Prostitution and trafficking of children - The commercial sexual exploitation of children is on the rise, even though the subject has in recent years become an issue of global concern, says the ILO report.

Children are increasingly being bought and sold across national borders by organized networks. The ILO report states that at least five such international networks trafficking in children exist: from Latin America to Europe and the Middle East; from South and South­East Asia to northern Europe and the Middle East; a European regional market; an associated Arab regional market; and a West Africa export market in girls.

In Eastern Europe, girls from Belarus, Russia and Ukraine are being transported to Hungary, Poland and the Baltic states, or to Western European capitals.

Several well­defined child trafficking routes have been identified in South­East Asia - Myanmar to Thailand; internally within Thailand; from Thailand and other countries to China, Japan, Malaysia and the United States; and other routes.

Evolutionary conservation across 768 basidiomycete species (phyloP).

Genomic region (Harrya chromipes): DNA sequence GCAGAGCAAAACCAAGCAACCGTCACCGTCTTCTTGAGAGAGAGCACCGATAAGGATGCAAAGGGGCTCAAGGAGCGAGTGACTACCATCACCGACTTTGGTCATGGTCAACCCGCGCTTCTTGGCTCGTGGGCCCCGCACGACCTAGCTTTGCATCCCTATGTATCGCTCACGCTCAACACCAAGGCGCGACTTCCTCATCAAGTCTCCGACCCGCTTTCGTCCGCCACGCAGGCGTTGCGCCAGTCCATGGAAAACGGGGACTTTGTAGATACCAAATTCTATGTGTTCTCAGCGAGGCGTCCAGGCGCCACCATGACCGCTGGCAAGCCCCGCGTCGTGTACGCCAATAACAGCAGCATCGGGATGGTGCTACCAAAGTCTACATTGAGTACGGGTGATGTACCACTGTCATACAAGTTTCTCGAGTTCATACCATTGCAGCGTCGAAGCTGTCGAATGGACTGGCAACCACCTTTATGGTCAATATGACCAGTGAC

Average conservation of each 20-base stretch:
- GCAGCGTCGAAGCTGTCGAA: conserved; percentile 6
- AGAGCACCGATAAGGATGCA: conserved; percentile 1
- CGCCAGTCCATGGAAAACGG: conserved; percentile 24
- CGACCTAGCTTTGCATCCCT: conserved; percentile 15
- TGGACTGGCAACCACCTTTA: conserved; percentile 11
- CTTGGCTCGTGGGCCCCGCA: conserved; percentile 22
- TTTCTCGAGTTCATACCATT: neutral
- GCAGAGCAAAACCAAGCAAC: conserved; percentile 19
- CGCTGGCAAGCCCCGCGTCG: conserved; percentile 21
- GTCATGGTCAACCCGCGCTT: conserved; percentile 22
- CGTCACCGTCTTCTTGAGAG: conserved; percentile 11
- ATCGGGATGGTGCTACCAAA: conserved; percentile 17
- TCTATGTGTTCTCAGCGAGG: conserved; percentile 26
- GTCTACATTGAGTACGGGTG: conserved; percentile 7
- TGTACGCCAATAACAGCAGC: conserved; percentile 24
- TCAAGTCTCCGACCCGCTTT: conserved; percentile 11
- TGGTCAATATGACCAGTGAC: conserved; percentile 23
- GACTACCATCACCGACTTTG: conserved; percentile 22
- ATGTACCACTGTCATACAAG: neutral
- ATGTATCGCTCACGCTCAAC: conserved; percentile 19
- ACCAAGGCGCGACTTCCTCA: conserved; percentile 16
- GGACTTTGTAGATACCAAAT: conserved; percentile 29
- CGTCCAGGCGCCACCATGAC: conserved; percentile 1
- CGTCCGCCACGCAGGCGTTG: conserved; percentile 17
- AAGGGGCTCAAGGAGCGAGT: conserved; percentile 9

Some one million children in Asia alone are victims of the sex trade, with reports showing the trafficking in young girls on the rise in Thailand and other countries. In Latin America, a large number of children work and live on the streets, where they become easy victims of commercial sexual exploitation. A number of African countries, including Burkina Faso, Côte d'Ivoire, Ghana, Kenya, Zambia and Zimbabwe are faced with rising child prostitution.

Agriculture - Children work in agriculture throughout the world and often face hazards through exposure to biological and chemical agents.

Children can be found mixing, loading and applying pesticides, fertilizers or herbicides, some of which are highly toxic and potentially carcinogenic. Pesticides exposure poses a considerably higher risk to children than to adults, and has been linked to an increased risk of cancer, neuropathy, neuro­behavioral effects and immune system abnormalities.

Mortality among Sri Lanka children farm workers from pesticides poisoning is greater than from a combination of childhood diseases such as malaria, tetanus, diphtheria, polio and whooping cough.

The operation of farm machinery by children also leads to many accidents that kill and maim.